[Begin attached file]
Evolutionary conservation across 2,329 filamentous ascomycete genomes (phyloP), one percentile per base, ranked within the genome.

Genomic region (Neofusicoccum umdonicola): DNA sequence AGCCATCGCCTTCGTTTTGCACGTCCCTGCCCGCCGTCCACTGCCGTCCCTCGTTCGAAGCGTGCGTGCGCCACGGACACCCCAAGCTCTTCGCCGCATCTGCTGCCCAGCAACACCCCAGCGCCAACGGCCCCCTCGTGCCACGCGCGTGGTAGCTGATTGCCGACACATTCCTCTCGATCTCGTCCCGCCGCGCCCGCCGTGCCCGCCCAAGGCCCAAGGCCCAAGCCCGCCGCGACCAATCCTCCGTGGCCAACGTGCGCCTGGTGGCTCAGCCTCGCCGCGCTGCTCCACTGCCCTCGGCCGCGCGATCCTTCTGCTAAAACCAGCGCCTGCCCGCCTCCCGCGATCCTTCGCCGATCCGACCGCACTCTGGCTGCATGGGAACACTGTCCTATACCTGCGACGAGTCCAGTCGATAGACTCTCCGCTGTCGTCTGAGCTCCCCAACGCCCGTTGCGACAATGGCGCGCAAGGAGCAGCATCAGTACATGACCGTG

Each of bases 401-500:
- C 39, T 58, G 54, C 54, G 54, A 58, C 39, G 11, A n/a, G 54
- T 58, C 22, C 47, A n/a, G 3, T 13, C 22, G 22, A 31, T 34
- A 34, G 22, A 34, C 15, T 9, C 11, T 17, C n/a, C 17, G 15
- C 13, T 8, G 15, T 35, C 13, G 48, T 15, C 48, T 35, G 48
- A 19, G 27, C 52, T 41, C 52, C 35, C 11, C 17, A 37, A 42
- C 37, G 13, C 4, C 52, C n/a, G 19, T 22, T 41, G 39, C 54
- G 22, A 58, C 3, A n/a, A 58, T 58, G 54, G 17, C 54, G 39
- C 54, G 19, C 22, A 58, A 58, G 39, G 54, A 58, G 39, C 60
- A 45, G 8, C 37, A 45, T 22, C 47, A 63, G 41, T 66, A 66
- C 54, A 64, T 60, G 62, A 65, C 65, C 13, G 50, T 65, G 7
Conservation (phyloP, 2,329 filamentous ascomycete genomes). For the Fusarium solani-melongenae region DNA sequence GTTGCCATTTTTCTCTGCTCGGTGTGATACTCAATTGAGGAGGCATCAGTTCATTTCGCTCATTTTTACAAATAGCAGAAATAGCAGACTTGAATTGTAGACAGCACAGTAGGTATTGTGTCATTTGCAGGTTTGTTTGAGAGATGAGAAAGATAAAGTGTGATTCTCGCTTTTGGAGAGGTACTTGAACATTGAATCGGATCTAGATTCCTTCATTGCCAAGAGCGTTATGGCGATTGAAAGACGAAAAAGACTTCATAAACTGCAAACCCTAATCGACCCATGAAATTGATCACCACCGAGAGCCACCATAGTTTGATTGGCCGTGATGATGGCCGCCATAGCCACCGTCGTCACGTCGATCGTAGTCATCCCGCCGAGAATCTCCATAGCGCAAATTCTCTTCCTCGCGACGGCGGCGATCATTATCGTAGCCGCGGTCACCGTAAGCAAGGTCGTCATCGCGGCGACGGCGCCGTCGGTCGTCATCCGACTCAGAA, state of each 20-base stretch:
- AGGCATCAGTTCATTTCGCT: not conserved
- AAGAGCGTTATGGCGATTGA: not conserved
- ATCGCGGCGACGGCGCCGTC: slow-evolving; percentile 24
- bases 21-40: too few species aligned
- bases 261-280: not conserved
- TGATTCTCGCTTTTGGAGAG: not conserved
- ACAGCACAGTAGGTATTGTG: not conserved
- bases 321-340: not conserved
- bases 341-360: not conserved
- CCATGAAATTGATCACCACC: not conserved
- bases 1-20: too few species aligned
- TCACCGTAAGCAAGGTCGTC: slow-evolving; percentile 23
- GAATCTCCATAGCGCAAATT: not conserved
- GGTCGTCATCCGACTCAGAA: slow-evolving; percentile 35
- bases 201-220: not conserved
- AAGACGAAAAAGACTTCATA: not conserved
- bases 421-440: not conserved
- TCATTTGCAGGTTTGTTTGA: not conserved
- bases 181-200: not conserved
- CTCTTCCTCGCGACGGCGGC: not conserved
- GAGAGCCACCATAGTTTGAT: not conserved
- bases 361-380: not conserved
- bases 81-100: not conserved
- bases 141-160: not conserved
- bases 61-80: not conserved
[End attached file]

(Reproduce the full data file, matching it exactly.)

Evolutionary conservation across 2,329 filamentous ascomycete genomes (phyloP), one percentile per base, ranked within the genome.

Genomic region (Neofusicoccum umdonicola): DNA sequence AGCCATCGCCTTCGTTTTGCACGTCCCTGCCCGCCGTCCACTGCCGTCCCTCGTTCGAAGCGTGCGTGCGCCACGGACACCCCAAGCTCTTCGCCGCATCTGCTGCCCAGCAACACCCCAGCGCCAACGGCCCCCTCGTGCCACGCGCGTGGTAGCTGATTGCCGACACATTCCTCTCGATCTCGTCCCGCCGCGCCCGCCGTGCCCGCCCAAGGCCCAAGGCCCAAGCCCGCCGCGACCAATCCTCCGTGGCCAACGTGCGCCTGGTGGCTCAGCCTCGCCGCGCTGCTCCACTGCCCTCGGCCGCGCGATCCTTCTGCTAAAACCAGCGCCTGCCCGCCTCCCGCGATCCTTCGCCGATCCGACCGCACTCTGGCTGCATGGGAACACTGTCCTATACCTGCGACGAGTCCAGTCGATAGACTCTCCGCTGTCGTCTGAGCTCCCCAACGCCCGTTGCGACAATGGCGCGCAAGGAGCAGCATCAGTACATGACCGTG

Each of bases 401-500:
- C 39, T 58, G 54, C 54, G 54, A 58, C 39, G 11, A n/a, G 54
- T 58, C 22, C 47, A n/a, G 3, T 13, C 22, G 22, A 31, T 34
- A 34, G 22, A 34, C 15, T 9, C 11, T 17, C n/a, C 17, G 15
- C 13, T 8, G 15, T 35, C 13, G 48, T 15, C 48, T 35, G 48
- A 19, G 27, C 52, T 41, C 52, C 35, C 11, C 17, A 37, A 42
- C 37, G 13, C 4, C 52, C n/a, G 19, T 22, T 41, G 39, C 54
- G 22, A 58, C 3, A n/a, A 58, T 58, G 54, G 17, C 54, G 39
- C 54, G 19, C 22, A 58, A 58, G 39, G 54, A 58, G 39, C 60
- A 45, G 8, C 37, A 45, T 22, C 47, A 63, G 41, T 66, A 66
- C 54, A 64, T 60, G 62, A 65, C 65, C 13, G 50, T 65, G 7
Conservation (phyloP, 2,329 filamentous ascomycete genomes). For the Fusarium solani-melongenae region DNA sequence GTTGCCATTTTTCTCTGCTCGGTGTGATACTCAATTGAGGAGGCATCAGTTCATTTCGCTCATTTTTACAAATAGCAGAAATAGCAGACTTGAATTGTAGACAGCACAGTAGGTATTGTGTCATTTGCAGGTTTGTTTGAGAGATGAGAAAGATAAAGTGTGATTCTCGCTTTTGGAGAGGTACTTGAACATTGAATCGGATCTAGATTCCTTCATTGCCAAGAGCGTTATGGCGATTGAAAGACGAAAAAGACTTCATAAACTGCAAACCCTAATCGACCCATGAAATTGATCACCACCGAGAGCCACCATAGTTTGATTGGCCGTGATGATGGCCGCCATAGCCACCGTCGTCACGTCGATCGTAGTCATCCCGCCGAGAATCTCCATAGCGCAAATTCTCTTCCTCGCGACGGCGGCGATCATTATCGTAGCCGCGGTCACCGTAAGCAAGGTCGTCATCGCGGCGACGGCGCCGTCGGTCGTCATCCGACTCAGAA, state of each 20-base stretch:
- AGGCATCAGTTCATTTCGCT: not conserved
- AAGAGCGTTATGGCGATTGA: not conserved
- ATCGCGGCGACGGCGCCGTC: slow-evolving; percentile 24
- bases 21-40: too few species aligned
- bases 261-280: not conserved
- TGATTCTCGCTTTTGGAGAG: not conserved
- ACAGCACAGTAGGTATTGTG: not conserved
- bases 321-340: not conserved
- bases 341-360: not conserved
- CCATGAAATTGATCACCACC: not conserved
- bases 1-20: too few species aligned
- TCACCGTAAGCAAGGTCGTC: slow-evolving; percentile 23
- GAATCTCCATAGCGCAAATT: not conserved
- GGTCGTCATCCGACTCAGAA: slow-evolving; percentile 35
- bases 201-220: not conserved
- AAGACGAAAAAGACTTCATA: not conserved
- bases 421-440: not conserved
- TCATTTGCAGGTTTGTTTGA: not conserved
- bases 181-200: not conserved
- CTCTTCCTCGCGACGGCGGC: not conserved
- GAGAGCCACCATAGTTTGAT: not conserved
- bases 361-380: not conserved
- bases 81-100: not conserved
- bases 141-160: not conserved
- bases 61-80: not conserved